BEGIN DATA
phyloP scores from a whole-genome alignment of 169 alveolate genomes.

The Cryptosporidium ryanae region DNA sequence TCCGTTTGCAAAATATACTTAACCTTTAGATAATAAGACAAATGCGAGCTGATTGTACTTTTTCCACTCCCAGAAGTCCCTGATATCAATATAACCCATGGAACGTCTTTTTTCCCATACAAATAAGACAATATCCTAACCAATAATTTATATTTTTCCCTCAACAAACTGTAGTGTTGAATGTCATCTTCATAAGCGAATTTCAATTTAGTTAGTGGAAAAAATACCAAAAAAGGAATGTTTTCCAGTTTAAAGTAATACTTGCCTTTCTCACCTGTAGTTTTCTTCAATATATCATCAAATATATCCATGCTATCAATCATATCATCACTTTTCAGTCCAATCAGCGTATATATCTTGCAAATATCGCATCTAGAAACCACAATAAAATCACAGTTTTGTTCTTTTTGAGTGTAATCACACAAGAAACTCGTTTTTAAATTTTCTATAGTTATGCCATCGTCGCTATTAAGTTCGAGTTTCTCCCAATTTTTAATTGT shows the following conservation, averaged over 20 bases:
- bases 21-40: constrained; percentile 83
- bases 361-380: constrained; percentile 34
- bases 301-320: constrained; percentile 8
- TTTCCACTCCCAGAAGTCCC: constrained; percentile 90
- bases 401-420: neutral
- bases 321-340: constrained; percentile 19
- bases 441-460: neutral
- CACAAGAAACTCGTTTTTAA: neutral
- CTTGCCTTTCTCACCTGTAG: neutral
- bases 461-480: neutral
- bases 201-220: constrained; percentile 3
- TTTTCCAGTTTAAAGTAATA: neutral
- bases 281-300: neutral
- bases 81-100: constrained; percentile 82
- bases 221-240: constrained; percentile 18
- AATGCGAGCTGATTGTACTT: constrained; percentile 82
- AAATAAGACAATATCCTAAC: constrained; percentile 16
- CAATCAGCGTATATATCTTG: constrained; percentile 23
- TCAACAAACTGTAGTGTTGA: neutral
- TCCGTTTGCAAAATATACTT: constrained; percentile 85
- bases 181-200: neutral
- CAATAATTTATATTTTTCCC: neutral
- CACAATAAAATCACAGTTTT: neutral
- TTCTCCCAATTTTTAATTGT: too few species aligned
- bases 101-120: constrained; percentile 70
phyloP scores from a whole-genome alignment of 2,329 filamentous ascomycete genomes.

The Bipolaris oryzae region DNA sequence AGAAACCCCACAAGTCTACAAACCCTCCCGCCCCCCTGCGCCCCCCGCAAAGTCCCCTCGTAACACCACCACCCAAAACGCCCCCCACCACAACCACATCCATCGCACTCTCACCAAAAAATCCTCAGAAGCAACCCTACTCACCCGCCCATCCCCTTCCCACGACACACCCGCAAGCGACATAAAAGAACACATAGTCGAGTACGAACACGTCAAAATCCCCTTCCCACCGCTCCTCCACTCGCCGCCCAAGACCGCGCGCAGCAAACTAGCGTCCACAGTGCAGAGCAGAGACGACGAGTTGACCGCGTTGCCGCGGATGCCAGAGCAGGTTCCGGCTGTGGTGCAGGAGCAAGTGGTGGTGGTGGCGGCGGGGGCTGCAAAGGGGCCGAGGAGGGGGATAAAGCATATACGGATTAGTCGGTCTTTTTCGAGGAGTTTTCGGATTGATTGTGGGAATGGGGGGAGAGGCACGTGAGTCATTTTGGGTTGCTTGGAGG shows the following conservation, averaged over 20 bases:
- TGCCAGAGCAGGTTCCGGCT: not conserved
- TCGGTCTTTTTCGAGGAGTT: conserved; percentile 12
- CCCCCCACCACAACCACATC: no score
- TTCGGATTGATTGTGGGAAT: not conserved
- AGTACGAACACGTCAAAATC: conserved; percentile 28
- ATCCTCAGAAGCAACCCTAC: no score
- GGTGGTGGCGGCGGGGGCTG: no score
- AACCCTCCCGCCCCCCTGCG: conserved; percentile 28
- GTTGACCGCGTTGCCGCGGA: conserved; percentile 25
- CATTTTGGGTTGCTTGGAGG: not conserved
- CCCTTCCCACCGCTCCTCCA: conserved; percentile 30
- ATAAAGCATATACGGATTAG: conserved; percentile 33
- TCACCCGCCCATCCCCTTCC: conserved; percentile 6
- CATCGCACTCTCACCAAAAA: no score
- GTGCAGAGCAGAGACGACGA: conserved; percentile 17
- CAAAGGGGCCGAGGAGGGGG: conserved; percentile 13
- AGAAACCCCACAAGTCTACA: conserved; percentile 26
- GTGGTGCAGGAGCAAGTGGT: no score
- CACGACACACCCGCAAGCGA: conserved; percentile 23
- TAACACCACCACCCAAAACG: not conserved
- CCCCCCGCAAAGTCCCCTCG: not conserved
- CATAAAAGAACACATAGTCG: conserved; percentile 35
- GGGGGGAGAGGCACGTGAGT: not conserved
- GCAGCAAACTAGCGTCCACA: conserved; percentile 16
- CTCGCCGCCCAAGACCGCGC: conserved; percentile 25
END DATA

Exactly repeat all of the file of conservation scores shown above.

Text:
phyloP scores from a whole-genome alignment of 169 alveolate genomes.

The Cryptosporidium ryanae region DNA sequence TCCGTTTGCAAAATATACTTAACCTTTAGATAATAAGACAAATGCGAGCTGATTGTACTTTTTCCACTCCCAGAAGTCCCTGATATCAATATAACCCATGGAACGTCTTTTTTCCCATACAAATAAGACAATATCCTAACCAATAATTTATATTTTTCCCTCAACAAACTGTAGTGTTGAATGTCATCTTCATAAGCGAATTTCAATTTAGTTAGTGGAAAAAATACCAAAAAAGGAATGTTTTCCAGTTTAAAGTAATACTTGCCTTTCTCACCTGTAGTTTTCTTCAATATATCATCAAATATATCCATGCTATCAATCATATCATCACTTTTCAGTCCAATCAGCGTATATATCTTGCAAATATCGCATCTAGAAACCACAATAAAATCACAGTTTTGTTCTTTTTGAGTGTAATCACACAAGAAACTCGTTTTTAAATTTTCTATAGTTATGCCATCGTCGCTATTAAGTTCGAGTTTCTCCCAATTTTTAATTGT shows the following conservation, averaged over 20 bases:
- bases 21-40: constrained; percentile 83
- bases 361-380: constrained; percentile 34
- bases 301-320: constrained; percentile 8
- TTTCCACTCCCAGAAGTCCC: constrained; percentile 90
- bases 401-420: neutral
- bases 321-340: constrained; percentile 19
- bases 441-460: neutral
- CACAAGAAACTCGTTTTTAA: neutral
- CTTGCCTTTCTCACCTGTAG: neutral
- bases 461-480: neutral
- bases 201-220: constrained; percentile 3
- TTTTCCAGTTTAAAGTAATA: neutral
- bases 281-300: neutral
- bases 81-100: constrained; percentile 82
- bases 221-240: constrained; percentile 18
- AATGCGAGCTGATTGTACTT: constrained; percentile 82
- AAATAAGACAATATCCTAAC: constrained; percentile 16
- CAATCAGCGTATATATCTTG: constrained; percentile 23
- TCAACAAACTGTAGTGTTGA: neutral
- TCCGTTTGCAAAATATACTT: constrained; percentile 85
- bases 181-200: neutral
- CAATAATTTATATTTTTCCC: neutral
- CACAATAAAATCACAGTTTT: neutral
- TTCTCCCAATTTTTAATTGT: too few species aligned
- bases 101-120: constrained; percentile 70
phyloP scores from a whole-genome alignment of 2,329 filamentous ascomycete genomes.

The Bipolaris oryzae region DNA sequence AGAAACCCCACAAGTCTACAAACCCTCCCGCCCCCCTGCGCCCCCCGCAAAGTCCCCTCGTAACACCACCACCCAAAACGCCCCCCACCACAACCACATCCATCGCACTCTCACCAAAAAATCCTCAGAAGCAACCCTACTCACCCGCCCATCCCCTTCCCACGACACACCCGCAAGCGACATAAAAGAACACATAGTCGAGTACGAACACGTCAAAATCCCCTTCCCACCGCTCCTCCACTCGCCGCCCAAGACCGCGCGCAGCAAACTAGCGTCCACAGTGCAGAGCAGAGACGACGAGTTGACCGCGTTGCCGCGGATGCCAGAGCAGGTTCCGGCTGTGGTGCAGGAGCAAGTGGTGGTGGTGGCGGCGGGGGCTGCAAAGGGGCCGAGGAGGGGGATAAAGCATATACGGATTAGTCGGTCTTTTTCGAGGAGTTTTCGGATTGATTGTGGGAATGGGGGGAGAGGCACGTGAGTCATTTTGGGTTGCTTGGAGG shows the following conservation, averaged over 20 bases:
- TGCCAGAGCAGGTTCCGGCT: not conserved
- TCGGTCTTTTTCGAGGAGTT: conserved; percentile 12
- CCCCCCACCACAACCACATC: no score
- TTCGGATTGATTGTGGGAAT: not conserved
- AGTACGAACACGTCAAAATC: conserved; percentile 28
- ATCCTCAGAAGCAACCCTAC: no score
- GGTGGTGGCGGCGGGGGCTG: no score
- AACCCTCCCGCCCCCCTGCG: conserved; percentile 28
- GTTGACCGCGTTGCCGCGGA: conserved; percentile 25
- CATTTTGGGTTGCTTGGAGG: not conserved
- CCCTTCCCACCGCTCCTCCA: conserved; percentile 30
- ATAAAGCATATACGGATTAG: conserved; percentile 33
- TCACCCGCCCATCCCCTTCC: conserved; percentile 6
- CATCGCACTCTCACCAAAAA: no score
- GTGCAGAGCAGAGACGACGA: conserved; percentile 17
- CAAAGGGGCCGAGGAGGGGG: conserved; percentile 13
- AGAAACCCCACAAGTCTACA: conserved; percentile 26
- GTGGTGCAGGAGCAAGTGGT: no score
- CACGACACACCCGCAAGCGA: conserved; percentile 23
- TAACACCACCACCCAAAACG: not conserved
- CCCCCCGCAAAGTCCCCTCG: not conserved
- CATAAAAGAACACATAGTCG: conserved; percentile 35
- GGGGGGAGAGGCACGTGAGT: not conserved
- GCAGCAAACTAGCGTCCACA: conserved; percentile 16
- CTCGCCGCCCAAGACCGCGC: conserved; percentile 25